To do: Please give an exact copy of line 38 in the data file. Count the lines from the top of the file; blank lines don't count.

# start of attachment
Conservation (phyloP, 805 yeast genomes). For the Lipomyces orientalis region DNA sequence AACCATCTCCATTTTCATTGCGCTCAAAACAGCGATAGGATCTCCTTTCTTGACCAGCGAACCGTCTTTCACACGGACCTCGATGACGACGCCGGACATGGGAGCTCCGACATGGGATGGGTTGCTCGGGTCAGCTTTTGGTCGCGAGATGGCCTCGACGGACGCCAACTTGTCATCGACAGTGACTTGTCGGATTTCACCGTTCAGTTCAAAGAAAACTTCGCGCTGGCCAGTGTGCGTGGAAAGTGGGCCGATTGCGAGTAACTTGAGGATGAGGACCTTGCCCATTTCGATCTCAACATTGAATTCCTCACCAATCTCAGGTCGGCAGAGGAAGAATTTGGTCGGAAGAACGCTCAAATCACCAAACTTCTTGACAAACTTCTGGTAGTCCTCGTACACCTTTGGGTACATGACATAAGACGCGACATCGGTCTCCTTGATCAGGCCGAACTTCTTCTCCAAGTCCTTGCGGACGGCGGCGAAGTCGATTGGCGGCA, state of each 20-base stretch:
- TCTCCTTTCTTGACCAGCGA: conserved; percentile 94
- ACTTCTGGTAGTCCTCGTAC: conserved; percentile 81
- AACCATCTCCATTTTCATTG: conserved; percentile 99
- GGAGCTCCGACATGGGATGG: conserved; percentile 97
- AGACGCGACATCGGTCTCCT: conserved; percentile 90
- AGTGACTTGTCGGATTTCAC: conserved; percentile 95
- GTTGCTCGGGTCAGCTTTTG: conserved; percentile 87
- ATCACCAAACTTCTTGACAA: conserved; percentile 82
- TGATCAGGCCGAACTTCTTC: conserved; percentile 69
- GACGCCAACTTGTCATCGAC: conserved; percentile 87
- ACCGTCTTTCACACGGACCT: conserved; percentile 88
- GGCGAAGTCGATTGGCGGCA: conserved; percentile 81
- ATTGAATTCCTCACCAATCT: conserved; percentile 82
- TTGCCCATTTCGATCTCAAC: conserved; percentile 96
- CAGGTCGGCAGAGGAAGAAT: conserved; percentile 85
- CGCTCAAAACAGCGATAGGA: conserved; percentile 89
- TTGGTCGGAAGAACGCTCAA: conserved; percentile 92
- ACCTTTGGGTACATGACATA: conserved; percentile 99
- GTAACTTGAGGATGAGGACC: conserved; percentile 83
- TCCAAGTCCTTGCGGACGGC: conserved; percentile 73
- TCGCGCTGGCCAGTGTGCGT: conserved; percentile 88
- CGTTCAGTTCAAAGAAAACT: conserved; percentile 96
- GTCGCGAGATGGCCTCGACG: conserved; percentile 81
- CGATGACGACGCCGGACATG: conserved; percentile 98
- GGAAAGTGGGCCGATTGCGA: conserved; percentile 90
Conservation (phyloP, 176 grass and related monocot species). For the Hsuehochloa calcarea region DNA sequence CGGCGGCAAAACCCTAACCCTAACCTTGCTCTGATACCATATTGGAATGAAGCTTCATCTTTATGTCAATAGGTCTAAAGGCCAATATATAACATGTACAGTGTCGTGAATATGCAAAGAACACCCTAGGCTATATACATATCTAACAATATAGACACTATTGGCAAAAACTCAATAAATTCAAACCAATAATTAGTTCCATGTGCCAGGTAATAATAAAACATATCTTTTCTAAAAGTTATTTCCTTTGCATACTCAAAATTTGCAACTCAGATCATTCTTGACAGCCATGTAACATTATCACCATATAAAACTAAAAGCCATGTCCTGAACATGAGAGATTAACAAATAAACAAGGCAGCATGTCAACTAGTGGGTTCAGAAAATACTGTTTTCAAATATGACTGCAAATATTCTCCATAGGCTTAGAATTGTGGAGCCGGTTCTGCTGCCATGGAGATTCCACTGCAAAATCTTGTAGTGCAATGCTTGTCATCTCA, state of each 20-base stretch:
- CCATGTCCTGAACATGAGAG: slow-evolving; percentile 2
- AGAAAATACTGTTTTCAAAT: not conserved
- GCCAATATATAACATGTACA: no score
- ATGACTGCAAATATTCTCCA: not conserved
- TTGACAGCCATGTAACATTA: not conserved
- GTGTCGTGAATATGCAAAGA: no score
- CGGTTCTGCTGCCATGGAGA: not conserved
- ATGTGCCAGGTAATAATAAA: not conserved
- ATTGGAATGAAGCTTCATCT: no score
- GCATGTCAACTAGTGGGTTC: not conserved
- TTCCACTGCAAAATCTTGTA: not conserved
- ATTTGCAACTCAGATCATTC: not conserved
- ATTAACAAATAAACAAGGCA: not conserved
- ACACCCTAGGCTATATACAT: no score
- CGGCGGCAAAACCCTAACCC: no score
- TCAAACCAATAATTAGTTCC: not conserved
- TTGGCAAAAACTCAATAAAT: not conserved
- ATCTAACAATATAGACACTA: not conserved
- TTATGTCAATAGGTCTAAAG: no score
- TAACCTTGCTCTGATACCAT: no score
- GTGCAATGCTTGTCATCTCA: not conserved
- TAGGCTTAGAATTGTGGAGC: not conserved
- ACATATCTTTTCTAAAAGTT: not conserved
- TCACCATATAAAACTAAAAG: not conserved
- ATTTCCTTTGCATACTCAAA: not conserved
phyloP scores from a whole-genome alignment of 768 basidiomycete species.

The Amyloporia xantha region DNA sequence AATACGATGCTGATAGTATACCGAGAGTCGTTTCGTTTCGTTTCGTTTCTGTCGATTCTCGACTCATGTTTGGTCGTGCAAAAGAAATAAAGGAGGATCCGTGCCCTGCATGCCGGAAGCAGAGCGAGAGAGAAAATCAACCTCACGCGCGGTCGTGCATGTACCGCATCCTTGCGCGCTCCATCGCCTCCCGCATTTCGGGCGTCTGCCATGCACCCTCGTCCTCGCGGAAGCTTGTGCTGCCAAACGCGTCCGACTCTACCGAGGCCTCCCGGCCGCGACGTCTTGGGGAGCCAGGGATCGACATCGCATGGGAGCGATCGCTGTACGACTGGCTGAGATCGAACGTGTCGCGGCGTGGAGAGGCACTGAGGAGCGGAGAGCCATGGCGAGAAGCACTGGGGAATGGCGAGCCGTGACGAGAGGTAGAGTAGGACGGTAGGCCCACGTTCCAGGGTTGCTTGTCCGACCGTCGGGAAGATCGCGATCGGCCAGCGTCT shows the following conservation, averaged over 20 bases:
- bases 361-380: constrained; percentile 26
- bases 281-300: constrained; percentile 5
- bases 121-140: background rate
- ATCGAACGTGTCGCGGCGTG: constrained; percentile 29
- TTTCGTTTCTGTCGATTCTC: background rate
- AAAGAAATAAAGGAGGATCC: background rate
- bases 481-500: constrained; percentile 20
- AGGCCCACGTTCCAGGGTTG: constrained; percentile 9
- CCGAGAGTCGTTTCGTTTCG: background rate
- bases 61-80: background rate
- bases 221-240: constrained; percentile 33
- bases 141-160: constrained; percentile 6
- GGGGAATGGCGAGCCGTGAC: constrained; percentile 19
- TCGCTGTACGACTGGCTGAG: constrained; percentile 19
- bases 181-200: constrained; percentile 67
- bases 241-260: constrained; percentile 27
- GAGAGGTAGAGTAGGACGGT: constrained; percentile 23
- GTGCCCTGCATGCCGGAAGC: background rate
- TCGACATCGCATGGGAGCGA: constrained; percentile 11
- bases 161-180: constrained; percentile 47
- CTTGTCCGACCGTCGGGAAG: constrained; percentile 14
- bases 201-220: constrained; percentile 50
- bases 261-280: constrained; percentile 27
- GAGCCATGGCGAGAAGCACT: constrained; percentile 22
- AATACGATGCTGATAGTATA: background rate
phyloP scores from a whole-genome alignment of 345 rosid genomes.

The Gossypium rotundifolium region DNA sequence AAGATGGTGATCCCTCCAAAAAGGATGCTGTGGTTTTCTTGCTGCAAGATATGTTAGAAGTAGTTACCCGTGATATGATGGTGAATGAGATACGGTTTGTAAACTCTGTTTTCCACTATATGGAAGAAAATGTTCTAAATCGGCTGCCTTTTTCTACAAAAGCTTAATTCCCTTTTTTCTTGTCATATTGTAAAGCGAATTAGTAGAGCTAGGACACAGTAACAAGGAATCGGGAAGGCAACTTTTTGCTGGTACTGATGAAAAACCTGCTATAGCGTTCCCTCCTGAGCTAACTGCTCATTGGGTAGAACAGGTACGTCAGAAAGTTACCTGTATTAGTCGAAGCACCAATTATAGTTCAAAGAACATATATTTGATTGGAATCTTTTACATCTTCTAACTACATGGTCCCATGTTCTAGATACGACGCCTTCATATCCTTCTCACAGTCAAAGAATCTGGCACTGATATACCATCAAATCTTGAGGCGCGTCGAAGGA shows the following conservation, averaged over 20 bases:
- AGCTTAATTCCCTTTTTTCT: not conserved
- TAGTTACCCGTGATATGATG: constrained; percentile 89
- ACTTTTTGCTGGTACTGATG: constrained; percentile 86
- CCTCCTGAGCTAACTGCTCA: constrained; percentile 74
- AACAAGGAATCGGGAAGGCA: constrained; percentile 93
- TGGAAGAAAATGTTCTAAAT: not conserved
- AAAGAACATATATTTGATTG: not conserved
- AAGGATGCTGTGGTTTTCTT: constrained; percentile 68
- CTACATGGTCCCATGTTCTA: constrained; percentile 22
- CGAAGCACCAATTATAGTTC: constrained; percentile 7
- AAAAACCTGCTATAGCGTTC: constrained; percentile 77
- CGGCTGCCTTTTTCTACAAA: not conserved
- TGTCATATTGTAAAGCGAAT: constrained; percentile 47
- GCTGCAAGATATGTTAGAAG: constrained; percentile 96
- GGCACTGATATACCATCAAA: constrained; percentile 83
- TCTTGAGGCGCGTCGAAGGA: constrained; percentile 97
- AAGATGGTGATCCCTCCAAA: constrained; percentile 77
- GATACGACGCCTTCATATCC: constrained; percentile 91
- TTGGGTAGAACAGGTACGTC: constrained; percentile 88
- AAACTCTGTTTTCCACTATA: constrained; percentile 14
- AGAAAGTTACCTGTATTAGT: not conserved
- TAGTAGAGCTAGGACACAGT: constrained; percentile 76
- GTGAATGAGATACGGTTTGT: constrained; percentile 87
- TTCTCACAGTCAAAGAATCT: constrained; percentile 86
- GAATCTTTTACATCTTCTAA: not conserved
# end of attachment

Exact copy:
- TTCCACTGCAAAATCTTGTA: not conserved